The small town you grew up in may have had its charms. It may have been kind of kooky. There may have been some characters on every corner, and there may have been a unique little something that makes your town special and unlike any other.
Well, your town's claim to fame is nothing compared to these places.
#4. Whittier, Alaska: A Town in One Building
Some people grow up in small towns where friends and families are tightly packed together, only a handful of streets apart at the furthest. The Alaska town of Whittier took that idea to an extreme and then made it vertical like a rural attempt at bringing Judge Dredd's Mega-City One to life: Whittier is a town of around 200 residents, most of which live in one 14-story apartment building.
And it only kind of looks like a crack house!
The Begich Towers is more than just a series of apartments, though; it's an entire community in a single building. It's home to the local police headquarters and the local post office. All local government operates out of the building, including the mayor's office. There's a laundromat, a grocery store, and a video store. If you're looking to get baptized, look no further than the church in the basement where the town pastor will dunk your head in a holy inflatable pool. If a resident wants to go on a relaxing stay-cation, they could stay at the bed and breakfast on the top floor and soak in all the exotic sights and sounds of being in the same place only slightly higher. There's also a health clinic that's probably been battling the same strains of cold and herpes since the 1950s.
The California Sunday Magazine/Reed Young
True story: the cops (who live and work in the building) busted a pot ring on the 10th floor.
They gave the growing equipment to the school for a garden.
One of the few necessities not in the building is the local elementary school, which is directly across the street. The problem is, the temperature in Whittier often approaches Witch's Tit-levels of cold, so students have to ride an elevator to the basement of the building and then walk to school via underground tunnel like mole people. Outside of that, there isn't much beyond the walls of the Begich Towers other than a few eateries and a bar and many miles of desolation. The community is so small, so compact, so tightly knit, there's a good chance one yawn could infectiously creep its way from the mouth of patient-zero to every other person in the building within minutes. Before you know it, the whole town is a little sleepy and they don't know why.
#3. Green Bank, West Virginia: The Town Without Tech
There is a town in West Virginia that has banned nearly all of the ubiquitous gadgets and gizmos of the modern world. Cellphones, WiFi, microwaves, TV broadcasts -- any technology that transmits is not permitted, by law. The town even has its own anti-tech police force of one: a dude in a van filled with equipment meant to detect and hunt down electronic signals emanating from anything from an iPhone to an electric blanket. It's not a town that's been taken over by a powerful militant Amish army that imposed its draconian will upon the innocent residents of a sleepy town in the middle of nowhere. It's all because of a telescope -- and not one of them cheap shits you can find next to the Nerf guns at Target -- a really powerful telescope that can see far beyond the galaxy.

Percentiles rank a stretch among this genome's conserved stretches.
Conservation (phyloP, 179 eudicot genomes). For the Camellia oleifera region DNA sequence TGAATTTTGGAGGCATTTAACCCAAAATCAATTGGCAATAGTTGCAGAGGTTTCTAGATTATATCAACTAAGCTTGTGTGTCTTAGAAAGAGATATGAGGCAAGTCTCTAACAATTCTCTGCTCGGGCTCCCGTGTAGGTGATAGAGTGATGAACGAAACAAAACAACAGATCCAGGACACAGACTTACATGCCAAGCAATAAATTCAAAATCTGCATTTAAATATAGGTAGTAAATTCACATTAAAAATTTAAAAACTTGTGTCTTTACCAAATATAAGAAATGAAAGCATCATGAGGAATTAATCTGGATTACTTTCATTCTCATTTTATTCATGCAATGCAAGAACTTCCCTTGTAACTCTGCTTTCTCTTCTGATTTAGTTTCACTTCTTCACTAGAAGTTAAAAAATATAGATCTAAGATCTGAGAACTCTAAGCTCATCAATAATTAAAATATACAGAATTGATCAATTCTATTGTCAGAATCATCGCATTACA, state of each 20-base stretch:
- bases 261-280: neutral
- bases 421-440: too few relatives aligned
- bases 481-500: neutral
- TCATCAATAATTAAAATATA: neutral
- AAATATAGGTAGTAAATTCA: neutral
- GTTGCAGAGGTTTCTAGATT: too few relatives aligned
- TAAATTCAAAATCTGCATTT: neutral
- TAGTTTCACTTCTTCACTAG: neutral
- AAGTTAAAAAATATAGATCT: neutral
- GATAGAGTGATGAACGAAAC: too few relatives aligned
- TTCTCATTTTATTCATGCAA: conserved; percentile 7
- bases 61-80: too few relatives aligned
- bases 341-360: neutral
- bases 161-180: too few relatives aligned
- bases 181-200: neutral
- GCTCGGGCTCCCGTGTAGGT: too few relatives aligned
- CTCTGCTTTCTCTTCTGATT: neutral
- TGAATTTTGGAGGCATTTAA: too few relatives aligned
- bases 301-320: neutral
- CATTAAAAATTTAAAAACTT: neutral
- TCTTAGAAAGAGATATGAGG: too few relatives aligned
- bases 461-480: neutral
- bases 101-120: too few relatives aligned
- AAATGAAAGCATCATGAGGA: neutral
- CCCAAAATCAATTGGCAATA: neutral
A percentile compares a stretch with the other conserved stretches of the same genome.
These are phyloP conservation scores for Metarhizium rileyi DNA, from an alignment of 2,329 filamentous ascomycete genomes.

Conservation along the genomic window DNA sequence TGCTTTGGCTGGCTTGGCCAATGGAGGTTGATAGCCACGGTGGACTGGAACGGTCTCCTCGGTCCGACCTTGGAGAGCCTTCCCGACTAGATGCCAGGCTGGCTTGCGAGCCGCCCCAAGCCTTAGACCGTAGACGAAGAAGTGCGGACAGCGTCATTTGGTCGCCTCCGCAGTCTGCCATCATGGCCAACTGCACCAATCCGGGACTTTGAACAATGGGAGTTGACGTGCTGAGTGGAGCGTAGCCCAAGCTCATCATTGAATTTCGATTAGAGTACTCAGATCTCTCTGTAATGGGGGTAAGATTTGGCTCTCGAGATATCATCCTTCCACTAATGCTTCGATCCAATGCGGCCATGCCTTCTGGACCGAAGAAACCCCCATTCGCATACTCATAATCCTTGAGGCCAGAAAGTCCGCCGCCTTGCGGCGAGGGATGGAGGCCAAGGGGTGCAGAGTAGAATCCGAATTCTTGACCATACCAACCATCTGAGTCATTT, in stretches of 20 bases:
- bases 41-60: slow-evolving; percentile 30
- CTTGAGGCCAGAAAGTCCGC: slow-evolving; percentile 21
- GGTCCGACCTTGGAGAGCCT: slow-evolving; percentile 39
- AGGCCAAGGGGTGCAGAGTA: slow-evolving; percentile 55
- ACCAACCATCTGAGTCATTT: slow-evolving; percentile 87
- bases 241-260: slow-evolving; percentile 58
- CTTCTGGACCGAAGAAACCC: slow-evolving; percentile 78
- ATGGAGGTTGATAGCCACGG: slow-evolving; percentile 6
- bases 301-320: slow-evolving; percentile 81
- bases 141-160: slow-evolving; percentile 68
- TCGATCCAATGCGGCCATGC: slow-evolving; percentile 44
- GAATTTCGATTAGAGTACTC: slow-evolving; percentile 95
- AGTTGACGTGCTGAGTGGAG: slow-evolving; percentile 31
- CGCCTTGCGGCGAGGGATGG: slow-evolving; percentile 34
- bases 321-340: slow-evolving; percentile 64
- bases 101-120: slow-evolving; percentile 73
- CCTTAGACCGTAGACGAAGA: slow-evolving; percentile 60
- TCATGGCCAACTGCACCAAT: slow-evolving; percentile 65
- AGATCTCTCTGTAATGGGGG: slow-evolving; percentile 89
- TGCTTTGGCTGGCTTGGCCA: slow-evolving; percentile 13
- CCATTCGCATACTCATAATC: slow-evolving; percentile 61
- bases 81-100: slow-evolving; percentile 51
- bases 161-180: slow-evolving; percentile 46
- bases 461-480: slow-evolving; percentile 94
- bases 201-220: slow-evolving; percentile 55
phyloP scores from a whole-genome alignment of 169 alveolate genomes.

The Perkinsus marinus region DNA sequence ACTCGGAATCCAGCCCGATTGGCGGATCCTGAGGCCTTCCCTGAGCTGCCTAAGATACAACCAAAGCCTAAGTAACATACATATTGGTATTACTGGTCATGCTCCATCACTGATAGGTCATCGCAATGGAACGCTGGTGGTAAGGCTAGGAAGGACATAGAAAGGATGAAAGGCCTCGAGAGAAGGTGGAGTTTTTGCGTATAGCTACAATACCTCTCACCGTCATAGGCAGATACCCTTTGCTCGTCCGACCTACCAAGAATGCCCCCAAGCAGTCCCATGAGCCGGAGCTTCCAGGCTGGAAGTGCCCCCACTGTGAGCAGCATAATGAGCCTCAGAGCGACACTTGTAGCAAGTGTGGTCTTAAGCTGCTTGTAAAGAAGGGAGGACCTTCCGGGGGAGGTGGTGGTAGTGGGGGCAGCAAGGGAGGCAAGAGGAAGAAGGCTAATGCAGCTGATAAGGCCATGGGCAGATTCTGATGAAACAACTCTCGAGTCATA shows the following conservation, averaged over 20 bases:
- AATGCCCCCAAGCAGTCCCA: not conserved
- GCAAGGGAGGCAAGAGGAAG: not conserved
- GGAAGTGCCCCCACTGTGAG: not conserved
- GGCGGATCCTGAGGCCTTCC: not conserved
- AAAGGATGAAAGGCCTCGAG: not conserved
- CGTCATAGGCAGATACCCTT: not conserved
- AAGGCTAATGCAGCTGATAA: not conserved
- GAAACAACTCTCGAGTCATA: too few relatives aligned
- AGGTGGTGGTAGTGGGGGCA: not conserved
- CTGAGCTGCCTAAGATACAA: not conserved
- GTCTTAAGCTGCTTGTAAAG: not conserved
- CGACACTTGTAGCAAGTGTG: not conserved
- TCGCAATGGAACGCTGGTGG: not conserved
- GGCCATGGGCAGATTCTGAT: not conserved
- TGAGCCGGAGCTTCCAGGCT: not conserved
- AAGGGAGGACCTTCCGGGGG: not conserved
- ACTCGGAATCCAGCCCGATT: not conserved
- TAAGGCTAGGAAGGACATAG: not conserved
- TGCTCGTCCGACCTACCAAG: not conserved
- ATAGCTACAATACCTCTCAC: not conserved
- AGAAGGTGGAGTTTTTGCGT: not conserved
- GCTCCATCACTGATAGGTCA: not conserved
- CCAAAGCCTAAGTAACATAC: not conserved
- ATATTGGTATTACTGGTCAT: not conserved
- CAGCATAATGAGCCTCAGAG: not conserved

The stone penis stands at attention as the robot high-fives the tiny metal lady.
That's the Green Bank Telescope. It's the world's largest fully steerable radio telescope, which means it can either be easily rotated to get a view of up to 85 percent of the entire celestial sphere above it or that it's an especially large car. It's also highly sensitive, able to detect tiny radiation signatures across space. That's why Green Bank can't have nice things -- all the signals emanating from the fancy doodads around the telescope could obscure its line of sight. Imagine you're a creep and you secretly snap pictures of hot chicks from afar with a long camera lens in your off-time. A tiny leaf in your line of sight wouldn't just be a small distraction; it would be a massive blob that completely obscures your view of the ladies.
Ryan McVay/Photodisc/Getty Images
"Is that ... a dwarf star? Wait: who pointed this thing at a bag of marshmallows?!"
A cellphone signal can interfere with the telescope. The spark plugs in gas-powered engines would be too disruptive, so everyone drives diesel-powered cars, because they don't have spark plugs. Green Bank has only one microwave, and it's locked in a cage that dampens its radioactive signatures. Flipping through the radio dial will result in station after station that plays 24/7 blocks of your favorite hits, such as "Nothing" and "Dead Silence" and "Hey, I think I Got Somethi- ... No, Wait. It Was Nothing."
And yes, people actually live there. Some of those people move there specifically because it's within the National Radio Quiet Zone. Over the years, Green Bank has become something of a safe haven for people with electromagnetic hypersensitivity, a sickness that's brought on by the electromagnetic waves emitted by pretty much everything that has electricity running through it. It also might be complete bullshit, which is why so many of Green Bank's natives hate all the electromagna-sensa-whatevers flocking to their little tech-less town.